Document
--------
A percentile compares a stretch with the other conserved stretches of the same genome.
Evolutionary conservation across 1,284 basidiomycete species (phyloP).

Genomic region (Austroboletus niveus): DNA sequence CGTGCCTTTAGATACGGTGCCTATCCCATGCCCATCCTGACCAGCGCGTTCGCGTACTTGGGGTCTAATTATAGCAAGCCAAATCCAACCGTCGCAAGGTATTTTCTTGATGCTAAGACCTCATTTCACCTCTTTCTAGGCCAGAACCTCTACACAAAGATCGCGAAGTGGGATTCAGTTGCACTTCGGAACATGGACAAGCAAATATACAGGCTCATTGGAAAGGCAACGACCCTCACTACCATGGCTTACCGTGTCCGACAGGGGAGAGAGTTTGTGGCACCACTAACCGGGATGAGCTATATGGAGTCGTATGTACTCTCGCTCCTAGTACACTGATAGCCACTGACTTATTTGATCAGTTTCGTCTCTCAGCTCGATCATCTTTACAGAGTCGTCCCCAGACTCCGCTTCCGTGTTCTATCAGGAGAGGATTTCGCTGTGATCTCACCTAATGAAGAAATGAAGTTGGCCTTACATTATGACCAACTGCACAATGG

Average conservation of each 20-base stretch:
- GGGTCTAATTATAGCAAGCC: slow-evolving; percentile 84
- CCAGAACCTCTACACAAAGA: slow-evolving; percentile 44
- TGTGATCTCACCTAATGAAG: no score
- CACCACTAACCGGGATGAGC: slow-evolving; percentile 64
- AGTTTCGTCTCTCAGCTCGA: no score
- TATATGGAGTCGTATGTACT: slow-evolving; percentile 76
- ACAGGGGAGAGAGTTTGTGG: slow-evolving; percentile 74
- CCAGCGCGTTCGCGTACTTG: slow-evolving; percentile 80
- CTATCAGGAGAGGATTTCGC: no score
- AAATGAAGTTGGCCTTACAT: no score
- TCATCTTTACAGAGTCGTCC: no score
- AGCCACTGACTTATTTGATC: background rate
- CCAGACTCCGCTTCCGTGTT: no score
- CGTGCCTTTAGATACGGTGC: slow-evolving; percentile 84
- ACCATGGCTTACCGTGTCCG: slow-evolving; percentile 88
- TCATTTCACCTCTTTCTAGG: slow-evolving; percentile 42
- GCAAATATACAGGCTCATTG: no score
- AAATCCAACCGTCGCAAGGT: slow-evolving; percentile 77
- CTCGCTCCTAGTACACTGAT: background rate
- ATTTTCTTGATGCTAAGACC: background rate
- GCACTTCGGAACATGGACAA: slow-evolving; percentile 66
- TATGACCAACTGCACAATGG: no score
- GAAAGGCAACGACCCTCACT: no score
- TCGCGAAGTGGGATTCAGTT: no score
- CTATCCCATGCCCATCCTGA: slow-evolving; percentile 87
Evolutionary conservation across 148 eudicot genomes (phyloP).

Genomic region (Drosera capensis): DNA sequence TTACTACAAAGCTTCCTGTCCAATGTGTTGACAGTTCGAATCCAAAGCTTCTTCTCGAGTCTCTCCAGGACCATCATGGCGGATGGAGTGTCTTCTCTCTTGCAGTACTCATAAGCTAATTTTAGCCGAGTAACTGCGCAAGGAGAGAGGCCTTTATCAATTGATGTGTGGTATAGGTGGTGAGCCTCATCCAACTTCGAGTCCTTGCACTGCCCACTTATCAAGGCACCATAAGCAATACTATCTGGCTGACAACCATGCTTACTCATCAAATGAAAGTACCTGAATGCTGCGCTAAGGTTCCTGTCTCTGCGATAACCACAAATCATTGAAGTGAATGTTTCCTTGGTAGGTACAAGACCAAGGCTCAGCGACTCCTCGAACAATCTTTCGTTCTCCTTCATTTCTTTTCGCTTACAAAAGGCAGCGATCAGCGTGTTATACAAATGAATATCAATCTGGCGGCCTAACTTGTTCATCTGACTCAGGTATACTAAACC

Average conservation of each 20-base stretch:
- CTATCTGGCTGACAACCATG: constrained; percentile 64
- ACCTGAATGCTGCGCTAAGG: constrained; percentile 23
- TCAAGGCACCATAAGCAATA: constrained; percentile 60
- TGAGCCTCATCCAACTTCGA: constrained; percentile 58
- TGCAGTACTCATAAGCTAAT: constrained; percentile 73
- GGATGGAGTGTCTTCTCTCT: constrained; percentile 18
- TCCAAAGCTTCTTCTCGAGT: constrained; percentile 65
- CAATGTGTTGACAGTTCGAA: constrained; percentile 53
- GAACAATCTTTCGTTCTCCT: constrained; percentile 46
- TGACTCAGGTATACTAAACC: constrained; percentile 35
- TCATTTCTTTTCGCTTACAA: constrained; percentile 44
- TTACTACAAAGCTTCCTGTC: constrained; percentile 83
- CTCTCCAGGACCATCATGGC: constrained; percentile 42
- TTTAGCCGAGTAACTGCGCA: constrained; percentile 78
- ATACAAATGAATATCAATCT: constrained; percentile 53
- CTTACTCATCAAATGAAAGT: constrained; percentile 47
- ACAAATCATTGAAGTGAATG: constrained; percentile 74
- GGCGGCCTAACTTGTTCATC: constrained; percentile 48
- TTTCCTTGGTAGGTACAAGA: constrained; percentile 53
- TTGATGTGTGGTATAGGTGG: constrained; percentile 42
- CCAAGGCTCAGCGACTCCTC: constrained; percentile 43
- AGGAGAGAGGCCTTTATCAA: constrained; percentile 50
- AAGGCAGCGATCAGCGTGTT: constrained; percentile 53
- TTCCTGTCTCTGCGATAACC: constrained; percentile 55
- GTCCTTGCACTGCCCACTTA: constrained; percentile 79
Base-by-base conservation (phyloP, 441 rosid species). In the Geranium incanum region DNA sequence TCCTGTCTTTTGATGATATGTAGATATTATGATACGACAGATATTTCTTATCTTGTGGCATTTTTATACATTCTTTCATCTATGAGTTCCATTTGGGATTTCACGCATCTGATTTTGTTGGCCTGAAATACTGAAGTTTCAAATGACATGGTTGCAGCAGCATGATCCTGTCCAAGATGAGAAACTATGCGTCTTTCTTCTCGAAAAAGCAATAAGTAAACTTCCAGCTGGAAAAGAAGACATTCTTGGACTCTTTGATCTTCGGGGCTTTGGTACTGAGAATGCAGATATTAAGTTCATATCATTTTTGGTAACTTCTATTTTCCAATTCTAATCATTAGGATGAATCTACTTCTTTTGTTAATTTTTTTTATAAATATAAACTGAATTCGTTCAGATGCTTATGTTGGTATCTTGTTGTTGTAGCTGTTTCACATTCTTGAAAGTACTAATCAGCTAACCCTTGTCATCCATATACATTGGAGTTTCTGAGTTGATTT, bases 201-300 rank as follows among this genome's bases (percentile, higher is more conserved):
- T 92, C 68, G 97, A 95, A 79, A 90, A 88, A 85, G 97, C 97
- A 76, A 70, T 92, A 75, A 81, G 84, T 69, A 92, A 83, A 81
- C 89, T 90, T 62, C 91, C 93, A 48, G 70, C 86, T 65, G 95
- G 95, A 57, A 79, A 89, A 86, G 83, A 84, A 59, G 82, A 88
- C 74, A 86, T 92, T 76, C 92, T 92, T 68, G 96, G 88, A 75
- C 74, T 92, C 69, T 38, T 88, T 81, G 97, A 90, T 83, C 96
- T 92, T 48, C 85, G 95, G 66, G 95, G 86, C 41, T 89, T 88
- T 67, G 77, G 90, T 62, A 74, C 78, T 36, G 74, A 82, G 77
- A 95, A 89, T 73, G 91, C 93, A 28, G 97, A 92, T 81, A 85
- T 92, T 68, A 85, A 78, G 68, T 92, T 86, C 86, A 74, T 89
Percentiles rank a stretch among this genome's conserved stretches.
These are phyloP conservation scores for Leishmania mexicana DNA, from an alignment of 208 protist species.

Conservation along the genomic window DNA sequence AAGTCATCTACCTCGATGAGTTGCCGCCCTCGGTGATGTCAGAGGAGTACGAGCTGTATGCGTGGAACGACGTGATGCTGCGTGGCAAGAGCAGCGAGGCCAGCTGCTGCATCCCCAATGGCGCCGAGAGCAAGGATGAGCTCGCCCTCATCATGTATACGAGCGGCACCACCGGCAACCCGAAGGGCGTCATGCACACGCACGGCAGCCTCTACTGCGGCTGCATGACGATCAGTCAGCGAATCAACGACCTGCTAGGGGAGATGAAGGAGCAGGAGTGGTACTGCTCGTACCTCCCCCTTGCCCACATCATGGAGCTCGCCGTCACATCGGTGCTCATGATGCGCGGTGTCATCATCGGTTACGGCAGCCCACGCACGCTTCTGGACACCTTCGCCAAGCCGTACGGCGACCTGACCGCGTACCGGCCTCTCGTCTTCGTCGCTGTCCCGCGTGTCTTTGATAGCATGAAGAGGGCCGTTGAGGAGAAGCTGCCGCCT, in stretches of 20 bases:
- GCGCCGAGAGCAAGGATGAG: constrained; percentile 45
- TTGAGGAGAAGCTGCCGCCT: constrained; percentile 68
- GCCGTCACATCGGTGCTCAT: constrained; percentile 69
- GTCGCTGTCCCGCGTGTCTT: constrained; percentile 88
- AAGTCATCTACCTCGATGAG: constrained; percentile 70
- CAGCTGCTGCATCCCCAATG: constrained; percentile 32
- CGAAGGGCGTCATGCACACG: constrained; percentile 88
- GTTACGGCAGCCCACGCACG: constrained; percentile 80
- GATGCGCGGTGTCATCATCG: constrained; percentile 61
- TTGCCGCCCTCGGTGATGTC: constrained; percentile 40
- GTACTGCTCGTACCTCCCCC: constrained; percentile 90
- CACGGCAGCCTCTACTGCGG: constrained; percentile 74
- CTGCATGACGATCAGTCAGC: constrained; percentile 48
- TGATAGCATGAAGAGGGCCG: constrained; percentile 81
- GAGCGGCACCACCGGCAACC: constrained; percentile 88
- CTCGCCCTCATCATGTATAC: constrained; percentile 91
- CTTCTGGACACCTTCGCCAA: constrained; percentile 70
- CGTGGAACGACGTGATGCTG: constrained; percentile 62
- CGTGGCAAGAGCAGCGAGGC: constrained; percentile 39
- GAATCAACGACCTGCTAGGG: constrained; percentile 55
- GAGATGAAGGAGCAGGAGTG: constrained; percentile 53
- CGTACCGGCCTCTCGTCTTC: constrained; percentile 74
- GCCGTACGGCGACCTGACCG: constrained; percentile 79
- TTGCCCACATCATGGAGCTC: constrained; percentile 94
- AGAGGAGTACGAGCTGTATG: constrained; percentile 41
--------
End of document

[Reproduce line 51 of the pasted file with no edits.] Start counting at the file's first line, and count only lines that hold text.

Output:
- TTTCCTTGGTAGGTACAAGA: constrained; percentile 53